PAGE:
task g()
  ... -- This task will NOT be marked as an replicable task.
end

Inline Optimization

The __inline annotation indicates that calls to the marked task must (or must not) be inlined into the caller, and will cause the compiler to issue an error if this is not possible.

__demand(__inline)
task f()
  ... -- The compiler will throw an error if it is not possible to inline this task.
end

__forbid(__inline)
task g()
  ... -- This task will NOT be inlined.
end

Statement Annotations

Index Launch Optimization

The __parallel annotation on a for loop indicates that the marked loop must be converted into an index launch, and will cause the compiler to issue an error if this is not possible. Index launches of tasks can be analyzed in O(1) time instead of O(N) for N tasks.

__demand(__parallel)
for i in is do
  f(p[i]) -- The compiler will throw an error if this loop cannot be converted into an index launch.
end

__forbid(__parallel)
for i in is do
  f(p[i]) -- This loop will NOT be converted into an index launch.
end

Vectorization

The __vectorize annotation on a for loop indicates that the marked loop must be vectorized, and will cause the compiler to issue an error if this is not possible.

__demand(__vectorize)
for i in is do
  ... -- The compiler will throw an error if this loop cannot be vectorized.
end

__forbid(__vectorize)
for i in is do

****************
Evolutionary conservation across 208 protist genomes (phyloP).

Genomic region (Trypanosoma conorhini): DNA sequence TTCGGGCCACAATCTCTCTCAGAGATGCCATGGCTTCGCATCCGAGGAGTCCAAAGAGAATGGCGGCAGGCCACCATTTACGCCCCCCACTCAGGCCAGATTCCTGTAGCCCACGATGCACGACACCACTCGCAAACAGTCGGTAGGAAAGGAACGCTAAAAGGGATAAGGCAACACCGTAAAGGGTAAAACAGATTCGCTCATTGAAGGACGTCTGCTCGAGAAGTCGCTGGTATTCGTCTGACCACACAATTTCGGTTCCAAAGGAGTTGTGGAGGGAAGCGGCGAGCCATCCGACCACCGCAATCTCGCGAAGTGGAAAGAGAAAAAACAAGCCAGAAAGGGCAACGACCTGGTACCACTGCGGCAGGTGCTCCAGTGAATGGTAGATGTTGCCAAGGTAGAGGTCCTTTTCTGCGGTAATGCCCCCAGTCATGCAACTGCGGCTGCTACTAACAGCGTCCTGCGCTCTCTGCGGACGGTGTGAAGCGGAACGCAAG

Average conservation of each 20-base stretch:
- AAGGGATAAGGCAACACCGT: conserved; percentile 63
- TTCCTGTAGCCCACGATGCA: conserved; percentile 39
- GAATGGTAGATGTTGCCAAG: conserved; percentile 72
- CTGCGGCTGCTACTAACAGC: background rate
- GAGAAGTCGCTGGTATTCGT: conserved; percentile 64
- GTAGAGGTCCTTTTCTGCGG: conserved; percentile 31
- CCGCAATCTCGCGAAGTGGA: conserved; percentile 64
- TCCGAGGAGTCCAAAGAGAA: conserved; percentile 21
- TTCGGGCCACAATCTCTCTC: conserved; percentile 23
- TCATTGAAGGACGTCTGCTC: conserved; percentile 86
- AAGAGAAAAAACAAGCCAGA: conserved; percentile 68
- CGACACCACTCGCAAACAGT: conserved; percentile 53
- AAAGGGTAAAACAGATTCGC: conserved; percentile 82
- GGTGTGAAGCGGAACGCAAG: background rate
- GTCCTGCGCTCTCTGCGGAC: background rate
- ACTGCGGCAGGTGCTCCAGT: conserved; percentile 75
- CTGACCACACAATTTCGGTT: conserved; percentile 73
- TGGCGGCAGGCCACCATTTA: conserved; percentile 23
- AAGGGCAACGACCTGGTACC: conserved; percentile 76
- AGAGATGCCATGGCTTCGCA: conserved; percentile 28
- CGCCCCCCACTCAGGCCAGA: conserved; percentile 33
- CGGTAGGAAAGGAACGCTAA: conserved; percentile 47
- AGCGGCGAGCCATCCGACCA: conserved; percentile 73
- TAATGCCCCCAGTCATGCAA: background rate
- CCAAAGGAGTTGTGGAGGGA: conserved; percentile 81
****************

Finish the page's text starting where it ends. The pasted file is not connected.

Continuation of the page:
f(p[i]) -- This loop will NOT be vectorized.
end

Expression Annotations

Inline Optimization

The __inline annotation on a task call expression indicates that the marked call must (or must not) be inlined into the caller, and will cause the compiler to issue an error if this is not possible. This annotation overrides any __inline annotations on the called task.

__demand(__inline, f(...)) -- The compiler will throw an error if this call cannot be inlined.

__forbid(__inline, f(...)) -- This call will NOT be inlined.

Experimental Annotations

SPMD Optimization

The __spmd annotation on a loop or block indicates that the marked loop or block must be optimized with static control replication, an optimization described in this paper. Control replicated programs are substantially more scalable than non-control replicated programs.

Currently the Regent compiler consider only statements marked with this annotation for the optimization.

__demand(__spmd)
for t = 0, t_final do
  for i in is do
    f(p[i])
  end
  for i in is do
    g(q[i])
  end
end

This annotation can be used in conjunction with the __trace optimization via __demand(__spmd, __trace).

Trace Optimization

The __trace annotation on a loop indicates that the marked loop should be traced. This is only possible when the sequence of tasks called within the traced loop is identical on every trip through the loop.

Currently the Regent compiler consider only statements marked with this annotation for the optimization.